Women's experience of pain during labour varies greatly. Some women feel little pain whilst others find the pain extremely distressing. A woman’s position in labour, mobility, and fear and anxiety or, conversely, confidence may influence her experience of pain. Several drug and non-drug interventions are available, and in this overview we have assessed 18 systematic reviews of different interventions used to reduce pain in labour, 15 of these being Cochrane reviews.
Most of the evidence on non-drug interventions was based on just one or two studies and so the findings are not definitive. However, we found that immersion in water, relaxation, acupuncture and massage all gave pain relief and better satisfaction with pain relief. Immersion and relaxation also gave better satisfaction with childbirth. Both relaxation and acupuncture decreased the use of forceps and ventouse, with acupuncture also decreasing the number of caesarean sections. There was insufficient evidence to make a judgement on whether or not hypnosis, biofeedback, sterile water injection, aromatherapy, and TENS are effective for pain relief in labour.
Overall, there were more studies of drug interventions. Inhaled nitrous oxide and oxygen (Entonox®) relieved pain, but some women felt drowsy, nauseous or were sick. Non-opioid drugs (e.g. sedatives) relieved pain and some gave greater satisfaction with pain relief than placebo or no treatment, but satisfaction with pain relief was less than with opioids. Epidurals relieved pain, but increased the numbers of births needing forceps or ventouse, and the risk of low blood pressure, motor blocks (hindering leg movement), fever and urine retention. Combined spinal-epidurals gave faster pain relief but more women had itching than with epidurals alone, although urinary retention was less likely to be a problem. Local anaesthetic nerve blocks gave satisfaction but caused side effects of giddiness, sweating, tingling, and more babies had low heart rates. Parenteral opioids (injections of pethidine and related drugs) are less effective than epidural but there was insufficient evidence to make a judgement on whether or not they are more effective than other interventions for pain relief in labour.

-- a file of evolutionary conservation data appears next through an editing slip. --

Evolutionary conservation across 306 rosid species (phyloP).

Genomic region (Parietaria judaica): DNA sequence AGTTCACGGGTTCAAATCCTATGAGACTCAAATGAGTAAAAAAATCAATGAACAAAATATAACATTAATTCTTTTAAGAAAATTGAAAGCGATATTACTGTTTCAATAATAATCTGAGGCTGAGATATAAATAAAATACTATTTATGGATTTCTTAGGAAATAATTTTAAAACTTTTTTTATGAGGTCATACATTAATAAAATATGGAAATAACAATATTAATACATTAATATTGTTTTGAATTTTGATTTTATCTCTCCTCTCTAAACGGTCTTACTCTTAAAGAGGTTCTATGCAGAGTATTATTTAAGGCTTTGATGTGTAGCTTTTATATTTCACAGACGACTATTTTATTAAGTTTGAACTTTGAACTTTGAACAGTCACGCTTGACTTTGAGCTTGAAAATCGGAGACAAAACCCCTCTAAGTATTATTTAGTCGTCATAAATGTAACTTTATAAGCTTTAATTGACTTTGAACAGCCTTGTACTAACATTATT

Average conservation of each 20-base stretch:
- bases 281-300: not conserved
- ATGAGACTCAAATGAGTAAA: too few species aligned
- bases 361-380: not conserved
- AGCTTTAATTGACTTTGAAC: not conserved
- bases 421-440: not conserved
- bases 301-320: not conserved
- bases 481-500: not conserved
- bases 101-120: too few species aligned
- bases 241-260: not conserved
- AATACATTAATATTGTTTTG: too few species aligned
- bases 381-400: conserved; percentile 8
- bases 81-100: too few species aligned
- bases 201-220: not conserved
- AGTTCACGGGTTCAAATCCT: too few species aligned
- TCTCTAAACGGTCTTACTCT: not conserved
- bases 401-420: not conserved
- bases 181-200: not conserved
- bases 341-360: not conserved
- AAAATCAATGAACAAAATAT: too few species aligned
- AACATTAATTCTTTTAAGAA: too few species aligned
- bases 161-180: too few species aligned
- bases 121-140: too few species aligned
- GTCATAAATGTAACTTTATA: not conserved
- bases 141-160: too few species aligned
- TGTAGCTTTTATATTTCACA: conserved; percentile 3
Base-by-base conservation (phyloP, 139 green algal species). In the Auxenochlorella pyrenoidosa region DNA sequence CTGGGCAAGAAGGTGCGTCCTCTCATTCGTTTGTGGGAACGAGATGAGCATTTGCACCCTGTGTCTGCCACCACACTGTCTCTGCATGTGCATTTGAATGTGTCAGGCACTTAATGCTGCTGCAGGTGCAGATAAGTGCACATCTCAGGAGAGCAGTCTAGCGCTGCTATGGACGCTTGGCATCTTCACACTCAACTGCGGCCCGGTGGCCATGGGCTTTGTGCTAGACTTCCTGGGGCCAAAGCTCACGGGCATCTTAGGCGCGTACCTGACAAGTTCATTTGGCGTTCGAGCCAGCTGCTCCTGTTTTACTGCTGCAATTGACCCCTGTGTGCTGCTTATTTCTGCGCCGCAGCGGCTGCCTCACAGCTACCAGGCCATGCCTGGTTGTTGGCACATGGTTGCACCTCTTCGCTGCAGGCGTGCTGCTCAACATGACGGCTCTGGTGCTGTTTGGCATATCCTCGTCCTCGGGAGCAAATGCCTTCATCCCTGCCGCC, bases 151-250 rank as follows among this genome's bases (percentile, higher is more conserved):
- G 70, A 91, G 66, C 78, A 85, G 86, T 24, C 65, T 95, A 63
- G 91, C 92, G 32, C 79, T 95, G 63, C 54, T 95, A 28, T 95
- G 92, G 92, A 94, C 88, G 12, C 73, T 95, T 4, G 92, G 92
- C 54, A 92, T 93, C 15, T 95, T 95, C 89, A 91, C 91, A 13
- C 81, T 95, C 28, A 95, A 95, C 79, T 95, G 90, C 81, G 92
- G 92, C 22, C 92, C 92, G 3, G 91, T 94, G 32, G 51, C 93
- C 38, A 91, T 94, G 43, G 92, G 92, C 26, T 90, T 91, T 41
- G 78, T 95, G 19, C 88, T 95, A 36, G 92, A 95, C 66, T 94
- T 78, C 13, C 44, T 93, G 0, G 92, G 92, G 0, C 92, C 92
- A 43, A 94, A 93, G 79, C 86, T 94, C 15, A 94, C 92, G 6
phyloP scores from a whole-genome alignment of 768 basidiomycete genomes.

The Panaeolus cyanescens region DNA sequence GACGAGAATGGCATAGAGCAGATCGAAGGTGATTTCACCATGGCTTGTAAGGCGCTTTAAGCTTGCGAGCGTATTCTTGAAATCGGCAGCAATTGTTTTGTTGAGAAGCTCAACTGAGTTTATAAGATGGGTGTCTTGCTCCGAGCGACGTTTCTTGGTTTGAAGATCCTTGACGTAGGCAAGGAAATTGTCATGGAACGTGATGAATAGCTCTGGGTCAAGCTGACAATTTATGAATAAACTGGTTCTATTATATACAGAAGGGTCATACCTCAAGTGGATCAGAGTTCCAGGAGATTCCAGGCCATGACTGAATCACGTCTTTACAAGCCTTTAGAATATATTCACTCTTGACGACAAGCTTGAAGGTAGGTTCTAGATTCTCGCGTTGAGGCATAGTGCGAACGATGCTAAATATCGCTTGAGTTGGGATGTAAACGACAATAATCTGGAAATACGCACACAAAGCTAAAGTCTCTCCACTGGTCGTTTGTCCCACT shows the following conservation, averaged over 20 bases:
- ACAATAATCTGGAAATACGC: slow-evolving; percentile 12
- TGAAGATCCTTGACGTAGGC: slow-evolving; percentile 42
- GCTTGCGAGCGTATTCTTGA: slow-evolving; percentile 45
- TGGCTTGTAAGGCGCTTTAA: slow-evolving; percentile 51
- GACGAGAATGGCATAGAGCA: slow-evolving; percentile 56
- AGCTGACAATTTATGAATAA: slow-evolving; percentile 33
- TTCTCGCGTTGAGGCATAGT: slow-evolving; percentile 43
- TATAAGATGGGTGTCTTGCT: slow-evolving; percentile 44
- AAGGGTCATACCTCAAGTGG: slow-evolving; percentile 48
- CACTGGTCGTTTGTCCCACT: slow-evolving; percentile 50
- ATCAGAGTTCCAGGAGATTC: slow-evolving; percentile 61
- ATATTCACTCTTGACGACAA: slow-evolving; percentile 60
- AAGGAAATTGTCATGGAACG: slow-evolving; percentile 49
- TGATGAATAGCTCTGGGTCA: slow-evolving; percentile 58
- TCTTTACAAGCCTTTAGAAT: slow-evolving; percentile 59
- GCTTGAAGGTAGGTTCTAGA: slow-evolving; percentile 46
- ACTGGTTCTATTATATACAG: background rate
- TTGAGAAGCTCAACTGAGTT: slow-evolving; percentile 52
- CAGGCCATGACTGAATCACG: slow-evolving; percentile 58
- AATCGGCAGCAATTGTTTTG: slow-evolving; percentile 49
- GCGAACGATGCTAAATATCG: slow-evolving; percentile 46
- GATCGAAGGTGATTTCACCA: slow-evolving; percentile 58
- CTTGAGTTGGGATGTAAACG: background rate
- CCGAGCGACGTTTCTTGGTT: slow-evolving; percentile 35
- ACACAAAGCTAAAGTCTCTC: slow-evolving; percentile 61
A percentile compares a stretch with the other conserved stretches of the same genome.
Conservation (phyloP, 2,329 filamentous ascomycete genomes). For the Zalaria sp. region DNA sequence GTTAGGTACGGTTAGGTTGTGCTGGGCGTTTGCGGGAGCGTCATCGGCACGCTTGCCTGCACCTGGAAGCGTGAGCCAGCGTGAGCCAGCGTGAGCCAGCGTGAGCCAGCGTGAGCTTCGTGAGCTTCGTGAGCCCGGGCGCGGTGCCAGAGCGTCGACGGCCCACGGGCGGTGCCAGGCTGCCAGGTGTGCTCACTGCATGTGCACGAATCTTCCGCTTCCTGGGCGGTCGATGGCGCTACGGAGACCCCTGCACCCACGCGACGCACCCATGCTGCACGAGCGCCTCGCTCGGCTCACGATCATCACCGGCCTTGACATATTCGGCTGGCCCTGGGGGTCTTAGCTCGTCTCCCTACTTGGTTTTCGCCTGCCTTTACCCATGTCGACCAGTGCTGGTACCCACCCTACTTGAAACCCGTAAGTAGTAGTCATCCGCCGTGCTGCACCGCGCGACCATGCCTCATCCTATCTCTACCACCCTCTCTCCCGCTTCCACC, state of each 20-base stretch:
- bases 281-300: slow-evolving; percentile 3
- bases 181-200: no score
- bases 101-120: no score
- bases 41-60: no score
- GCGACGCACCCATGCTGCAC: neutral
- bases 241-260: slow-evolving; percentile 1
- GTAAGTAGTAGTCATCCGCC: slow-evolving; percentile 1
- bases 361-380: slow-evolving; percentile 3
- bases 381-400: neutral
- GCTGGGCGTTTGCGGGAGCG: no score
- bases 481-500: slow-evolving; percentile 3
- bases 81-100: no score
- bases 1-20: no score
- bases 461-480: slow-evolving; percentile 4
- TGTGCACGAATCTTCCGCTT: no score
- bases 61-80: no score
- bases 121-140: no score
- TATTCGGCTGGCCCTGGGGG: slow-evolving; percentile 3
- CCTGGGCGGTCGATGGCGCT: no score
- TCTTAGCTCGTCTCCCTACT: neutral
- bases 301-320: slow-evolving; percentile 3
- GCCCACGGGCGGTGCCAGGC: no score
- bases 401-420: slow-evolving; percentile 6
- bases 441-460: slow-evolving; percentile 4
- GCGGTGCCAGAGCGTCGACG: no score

Overall, women should feel free to choose whatever pain management they feel would help them most during labour. Women who choose non-drug pain management should feel free, if needed, to move onto a drug intervention. During pregnancy, women should be told about the benefits and potential adverse effects on themselves and their babies of the different methods of pain control. Individual studies showed considerable variation in how outcomes such as pain intensity were measured and some important outcomes were rarely or never included (for example, sense of control in labour, breastfeeding, mother and baby interaction, costs and infant outcomes). Further research is needed on the non-drug interventions for pain management in labour.